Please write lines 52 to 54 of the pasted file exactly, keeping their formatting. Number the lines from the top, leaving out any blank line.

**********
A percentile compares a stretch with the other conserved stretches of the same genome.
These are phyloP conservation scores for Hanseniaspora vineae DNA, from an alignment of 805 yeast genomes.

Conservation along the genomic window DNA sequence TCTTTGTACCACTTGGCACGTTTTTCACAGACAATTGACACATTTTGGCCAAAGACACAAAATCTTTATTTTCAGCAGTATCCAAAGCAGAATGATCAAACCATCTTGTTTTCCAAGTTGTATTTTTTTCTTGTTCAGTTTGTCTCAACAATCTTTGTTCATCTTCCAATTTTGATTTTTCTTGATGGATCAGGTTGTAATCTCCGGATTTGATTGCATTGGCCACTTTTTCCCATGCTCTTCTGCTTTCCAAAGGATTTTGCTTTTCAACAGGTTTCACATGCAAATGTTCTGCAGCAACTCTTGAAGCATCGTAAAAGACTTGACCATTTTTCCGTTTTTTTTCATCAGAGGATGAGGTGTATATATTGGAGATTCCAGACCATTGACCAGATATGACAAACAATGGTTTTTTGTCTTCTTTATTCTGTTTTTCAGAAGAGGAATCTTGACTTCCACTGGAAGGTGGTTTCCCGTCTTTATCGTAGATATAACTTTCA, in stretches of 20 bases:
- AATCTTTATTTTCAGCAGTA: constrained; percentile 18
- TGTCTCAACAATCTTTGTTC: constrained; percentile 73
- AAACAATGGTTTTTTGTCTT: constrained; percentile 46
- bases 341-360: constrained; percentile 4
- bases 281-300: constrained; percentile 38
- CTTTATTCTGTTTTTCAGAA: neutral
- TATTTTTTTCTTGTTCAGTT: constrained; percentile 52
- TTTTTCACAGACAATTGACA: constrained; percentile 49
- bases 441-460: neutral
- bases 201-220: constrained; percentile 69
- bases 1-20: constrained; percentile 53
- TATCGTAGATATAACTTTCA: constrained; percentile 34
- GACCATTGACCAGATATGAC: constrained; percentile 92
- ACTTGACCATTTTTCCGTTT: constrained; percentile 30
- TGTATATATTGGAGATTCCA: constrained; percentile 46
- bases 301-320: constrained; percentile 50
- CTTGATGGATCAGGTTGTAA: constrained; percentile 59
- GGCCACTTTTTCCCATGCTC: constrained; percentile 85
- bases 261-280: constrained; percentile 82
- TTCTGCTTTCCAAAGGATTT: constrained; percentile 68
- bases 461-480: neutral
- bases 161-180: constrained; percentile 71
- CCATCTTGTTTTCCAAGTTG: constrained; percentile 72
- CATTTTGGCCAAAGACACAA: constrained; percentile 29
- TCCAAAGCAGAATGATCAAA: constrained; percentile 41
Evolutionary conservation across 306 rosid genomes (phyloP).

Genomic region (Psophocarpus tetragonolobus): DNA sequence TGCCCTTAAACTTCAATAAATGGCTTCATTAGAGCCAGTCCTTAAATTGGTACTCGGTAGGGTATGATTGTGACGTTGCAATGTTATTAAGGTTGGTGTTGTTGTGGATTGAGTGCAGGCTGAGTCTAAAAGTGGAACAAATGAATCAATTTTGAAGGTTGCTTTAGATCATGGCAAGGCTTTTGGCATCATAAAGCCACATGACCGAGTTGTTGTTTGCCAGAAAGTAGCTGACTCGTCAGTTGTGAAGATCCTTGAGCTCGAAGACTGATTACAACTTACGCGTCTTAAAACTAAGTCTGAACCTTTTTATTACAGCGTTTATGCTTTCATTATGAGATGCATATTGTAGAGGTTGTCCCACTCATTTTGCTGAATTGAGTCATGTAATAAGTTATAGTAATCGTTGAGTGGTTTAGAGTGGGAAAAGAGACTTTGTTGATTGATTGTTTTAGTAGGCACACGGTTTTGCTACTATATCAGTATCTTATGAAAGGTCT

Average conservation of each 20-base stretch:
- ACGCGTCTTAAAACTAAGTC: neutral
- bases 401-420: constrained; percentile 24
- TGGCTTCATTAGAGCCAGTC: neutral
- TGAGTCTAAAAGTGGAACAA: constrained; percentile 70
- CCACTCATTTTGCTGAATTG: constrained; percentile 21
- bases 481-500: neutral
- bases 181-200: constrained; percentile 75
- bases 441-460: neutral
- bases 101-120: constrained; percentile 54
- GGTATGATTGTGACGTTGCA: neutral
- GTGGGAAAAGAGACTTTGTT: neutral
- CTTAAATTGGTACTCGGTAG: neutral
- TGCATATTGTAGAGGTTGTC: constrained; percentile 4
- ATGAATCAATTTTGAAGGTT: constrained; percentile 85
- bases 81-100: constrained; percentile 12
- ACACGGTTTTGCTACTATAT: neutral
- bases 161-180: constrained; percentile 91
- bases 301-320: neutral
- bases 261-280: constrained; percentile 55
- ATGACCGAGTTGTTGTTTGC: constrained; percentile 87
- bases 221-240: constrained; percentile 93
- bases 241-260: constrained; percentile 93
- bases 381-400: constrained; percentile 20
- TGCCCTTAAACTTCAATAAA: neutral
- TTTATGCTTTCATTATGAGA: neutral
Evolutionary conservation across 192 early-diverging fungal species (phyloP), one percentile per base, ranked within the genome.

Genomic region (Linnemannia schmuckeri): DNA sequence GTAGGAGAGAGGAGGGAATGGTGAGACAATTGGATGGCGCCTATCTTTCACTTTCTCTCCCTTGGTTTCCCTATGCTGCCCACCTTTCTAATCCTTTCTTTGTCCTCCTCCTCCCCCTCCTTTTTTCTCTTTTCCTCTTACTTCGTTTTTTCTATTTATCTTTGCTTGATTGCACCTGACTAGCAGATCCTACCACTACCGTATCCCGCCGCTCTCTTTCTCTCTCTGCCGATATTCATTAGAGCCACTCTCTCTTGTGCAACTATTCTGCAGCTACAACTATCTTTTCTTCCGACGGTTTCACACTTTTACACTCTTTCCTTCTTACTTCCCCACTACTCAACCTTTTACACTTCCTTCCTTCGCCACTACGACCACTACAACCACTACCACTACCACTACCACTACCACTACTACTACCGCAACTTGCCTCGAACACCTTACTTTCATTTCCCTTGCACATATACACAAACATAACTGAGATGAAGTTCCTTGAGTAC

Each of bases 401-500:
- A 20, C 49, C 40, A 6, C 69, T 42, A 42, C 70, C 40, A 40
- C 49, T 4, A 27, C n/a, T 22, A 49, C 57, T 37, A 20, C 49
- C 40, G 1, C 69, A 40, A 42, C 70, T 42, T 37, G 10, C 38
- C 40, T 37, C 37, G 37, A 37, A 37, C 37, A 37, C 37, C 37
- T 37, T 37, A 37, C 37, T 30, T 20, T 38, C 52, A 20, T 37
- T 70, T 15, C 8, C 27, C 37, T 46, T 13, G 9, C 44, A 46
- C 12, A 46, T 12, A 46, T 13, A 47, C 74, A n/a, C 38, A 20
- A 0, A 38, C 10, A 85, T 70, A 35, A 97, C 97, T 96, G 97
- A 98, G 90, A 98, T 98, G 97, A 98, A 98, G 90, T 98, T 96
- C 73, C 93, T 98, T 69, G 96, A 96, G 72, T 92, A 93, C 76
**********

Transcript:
- bases 221-240: constrained; percentile 93
- bases 241-260: constrained; percentile 93
- bases 381-400: constrained; percentile 20